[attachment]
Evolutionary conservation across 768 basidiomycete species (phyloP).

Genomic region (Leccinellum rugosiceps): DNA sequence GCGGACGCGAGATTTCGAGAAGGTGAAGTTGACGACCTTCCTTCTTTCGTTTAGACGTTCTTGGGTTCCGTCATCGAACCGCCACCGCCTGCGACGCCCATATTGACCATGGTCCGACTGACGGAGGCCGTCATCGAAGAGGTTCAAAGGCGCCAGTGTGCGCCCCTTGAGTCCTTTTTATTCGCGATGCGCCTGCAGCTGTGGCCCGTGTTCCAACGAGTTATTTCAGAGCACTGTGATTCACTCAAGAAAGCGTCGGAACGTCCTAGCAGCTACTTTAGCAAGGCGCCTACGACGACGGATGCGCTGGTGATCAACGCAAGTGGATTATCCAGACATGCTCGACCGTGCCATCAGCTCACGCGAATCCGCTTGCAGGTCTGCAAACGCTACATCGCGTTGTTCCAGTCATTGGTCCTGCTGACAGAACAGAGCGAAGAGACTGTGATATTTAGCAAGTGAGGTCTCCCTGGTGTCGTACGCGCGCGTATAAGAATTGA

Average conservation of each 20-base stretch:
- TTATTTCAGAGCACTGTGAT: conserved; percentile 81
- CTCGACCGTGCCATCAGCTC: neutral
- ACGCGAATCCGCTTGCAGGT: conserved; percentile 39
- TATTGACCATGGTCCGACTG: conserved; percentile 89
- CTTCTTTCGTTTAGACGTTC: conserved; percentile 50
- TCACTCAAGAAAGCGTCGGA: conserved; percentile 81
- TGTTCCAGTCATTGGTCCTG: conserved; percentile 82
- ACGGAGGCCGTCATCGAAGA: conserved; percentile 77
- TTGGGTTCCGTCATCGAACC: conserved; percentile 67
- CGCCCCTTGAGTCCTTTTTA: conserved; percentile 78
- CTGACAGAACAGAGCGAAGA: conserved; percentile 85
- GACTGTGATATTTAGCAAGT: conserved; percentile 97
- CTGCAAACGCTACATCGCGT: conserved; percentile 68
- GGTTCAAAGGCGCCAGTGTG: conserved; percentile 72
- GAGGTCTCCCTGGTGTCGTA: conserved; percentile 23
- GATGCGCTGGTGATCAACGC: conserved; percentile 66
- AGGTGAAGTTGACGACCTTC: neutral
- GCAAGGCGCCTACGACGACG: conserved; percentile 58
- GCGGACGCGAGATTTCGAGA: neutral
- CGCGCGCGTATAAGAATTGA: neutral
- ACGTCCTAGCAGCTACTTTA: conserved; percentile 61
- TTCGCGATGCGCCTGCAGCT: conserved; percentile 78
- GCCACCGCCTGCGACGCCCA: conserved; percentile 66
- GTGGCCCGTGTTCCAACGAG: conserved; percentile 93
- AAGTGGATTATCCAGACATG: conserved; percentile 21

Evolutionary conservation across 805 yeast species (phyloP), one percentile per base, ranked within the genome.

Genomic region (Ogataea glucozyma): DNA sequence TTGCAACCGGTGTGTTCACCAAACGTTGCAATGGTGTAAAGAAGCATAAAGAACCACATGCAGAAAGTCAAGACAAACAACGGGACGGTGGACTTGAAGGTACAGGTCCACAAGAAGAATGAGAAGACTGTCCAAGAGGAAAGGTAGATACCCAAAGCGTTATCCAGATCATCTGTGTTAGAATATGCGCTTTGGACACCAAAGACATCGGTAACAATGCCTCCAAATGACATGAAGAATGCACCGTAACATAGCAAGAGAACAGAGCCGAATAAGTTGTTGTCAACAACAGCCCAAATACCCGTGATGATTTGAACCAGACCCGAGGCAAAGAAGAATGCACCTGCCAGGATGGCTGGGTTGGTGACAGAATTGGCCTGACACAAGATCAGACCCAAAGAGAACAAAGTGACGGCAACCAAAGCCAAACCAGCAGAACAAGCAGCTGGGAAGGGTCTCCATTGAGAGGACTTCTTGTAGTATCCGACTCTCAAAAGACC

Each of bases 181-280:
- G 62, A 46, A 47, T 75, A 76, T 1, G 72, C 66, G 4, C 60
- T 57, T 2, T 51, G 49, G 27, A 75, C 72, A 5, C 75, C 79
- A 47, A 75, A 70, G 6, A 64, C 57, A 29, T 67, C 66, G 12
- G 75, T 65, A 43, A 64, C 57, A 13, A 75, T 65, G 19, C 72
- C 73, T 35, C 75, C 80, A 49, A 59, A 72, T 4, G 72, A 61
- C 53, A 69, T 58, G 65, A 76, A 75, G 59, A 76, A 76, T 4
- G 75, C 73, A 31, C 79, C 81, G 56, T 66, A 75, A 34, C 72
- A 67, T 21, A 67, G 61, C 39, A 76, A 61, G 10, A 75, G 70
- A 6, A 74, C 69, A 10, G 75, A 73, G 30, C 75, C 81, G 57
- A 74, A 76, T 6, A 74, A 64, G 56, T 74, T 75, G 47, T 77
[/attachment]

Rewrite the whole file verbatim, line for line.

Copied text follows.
Evolutionary conservation across 768 basidiomycete species (phyloP).

Genomic region (Leccinellum rugosiceps): DNA sequence GCGGACGCGAGATTTCGAGAAGGTGAAGTTGACGACCTTCCTTCTTTCGTTTAGACGTTCTTGGGTTCCGTCATCGAACCGCCACCGCCTGCGACGCCCATATTGACCATGGTCCGACTGACGGAGGCCGTCATCGAAGAGGTTCAAAGGCGCCAGTGTGCGCCCCTTGAGTCCTTTTTATTCGCGATGCGCCTGCAGCTGTGGCCCGTGTTCCAACGAGTTATTTCAGAGCACTGTGATTCACTCAAGAAAGCGTCGGAACGTCCTAGCAGCTACTTTAGCAAGGCGCCTACGACGACGGATGCGCTGGTGATCAACGCAAGTGGATTATCCAGACATGCTCGACCGTGCCATCAGCTCACGCGAATCCGCTTGCAGGTCTGCAAACGCTACATCGCGTTGTTCCAGTCATTGGTCCTGCTGACAGAACAGAGCGAAGAGACTGTGATATTTAGCAAGTGAGGTCTCCCTGGTGTCGTACGCGCGCGTATAAGAATTGA

Average conservation of each 20-base stretch:
- TTATTTCAGAGCACTGTGAT: conserved; percentile 81
- CTCGACCGTGCCATCAGCTC: neutral
- ACGCGAATCCGCTTGCAGGT: conserved; percentile 39
- TATTGACCATGGTCCGACTG: conserved; percentile 89
- CTTCTTTCGTTTAGACGTTC: conserved; percentile 50
- TCACTCAAGAAAGCGTCGGA: conserved; percentile 81
- TGTTCCAGTCATTGGTCCTG: conserved; percentile 82
- ACGGAGGCCGTCATCGAAGA: conserved; percentile 77
- TTGGGTTCCGTCATCGAACC: conserved; percentile 67
- CGCCCCTTGAGTCCTTTTTA: conserved; percentile 78
- CTGACAGAACAGAGCGAAGA: conserved; percentile 85
- GACTGTGATATTTAGCAAGT: conserved; percentile 97
- CTGCAAACGCTACATCGCGT: conserved; percentile 68
- GGTTCAAAGGCGCCAGTGTG: conserved; percentile 72
- GAGGTCTCCCTGGTGTCGTA: conserved; percentile 23
- GATGCGCTGGTGATCAACGC: conserved; percentile 66
- AGGTGAAGTTGACGACCTTC: neutral
- GCAAGGCGCCTACGACGACG: conserved; percentile 58
- GCGGACGCGAGATTTCGAGA: neutral
- CGCGCGCGTATAAGAATTGA: neutral
- ACGTCCTAGCAGCTACTTTA: conserved; percentile 61
- TTCGCGATGCGCCTGCAGCT: conserved; percentile 78
- GCCACCGCCTGCGACGCCCA: conserved; percentile 66
- GTGGCCCGTGTTCCAACGAG: conserved; percentile 93
- AAGTGGATTATCCAGACATG: conserved; percentile 21

Evolutionary conservation across 805 yeast species (phyloP), one percentile per base, ranked within the genome.

Genomic region (Ogataea glucozyma): DNA sequence TTGCAACCGGTGTGTTCACCAAACGTTGCAATGGTGTAAAGAAGCATAAAGAACCACATGCAGAAAGTCAAGACAAACAACGGGACGGTGGACTTGAAGGTACAGGTCCACAAGAAGAATGAGAAGACTGTCCAAGAGGAAAGGTAGATACCCAAAGCGTTATCCAGATCATCTGTGTTAGAATATGCGCTTTGGACACCAAAGACATCGGTAACAATGCCTCCAAATGACATGAAGAATGCACCGTAACATAGCAAGAGAACAGAGCCGAATAAGTTGTTGTCAACAACAGCCCAAATACCCGTGATGATTTGAACCAGACCCGAGGCAAAGAAGAATGCACCTGCCAGGATGGCTGGGTTGGTGACAGAATTGGCCTGACACAAGATCAGACCCAAAGAGAACAAAGTGACGGCAACCAAAGCCAAACCAGCAGAACAAGCAGCTGGGAAGGGTCTCCATTGAGAGGACTTCTTGTAGTATCCGACTCTCAAAAGACC

Each of bases 181-280:
- G 62, A 46, A 47, T 75, A 76, T 1, G 72, C 66, G 4, C 60
- T 57, T 2, T 51, G 49, G 27, A 75, C 72, A 5, C 75, C 79
- A 47, A 75, A 70, G 6, A 64, C 57, A 29, T 67, C 66, G 12
- G 75, T 65, A 43, A 64, C 57, A 13, A 75, T 65, G 19, C 72
- C 73, T 35, C 75, C 80, A 49, A 59, A 72, T 4, G 72, A 61
- C 53, A 69, T 58, G 65, A 76, A 75, G 59, A 76, A 76, T 4
- G 75, C 73, A 31, C 79, C 81, G 56, T 66, A 75, A 34, C 72
- A 67, T 21, A 67, G 61, C 39, A 76, A 61, G 10, A 75, G 70
- A 6, A 74, C 69, A 10, G 75, A 73, G 30, C 75, C 81, G 57
- A 74, A 76, T 6, A 74, A 64, G 56, T 74, T 75, G 47, T 77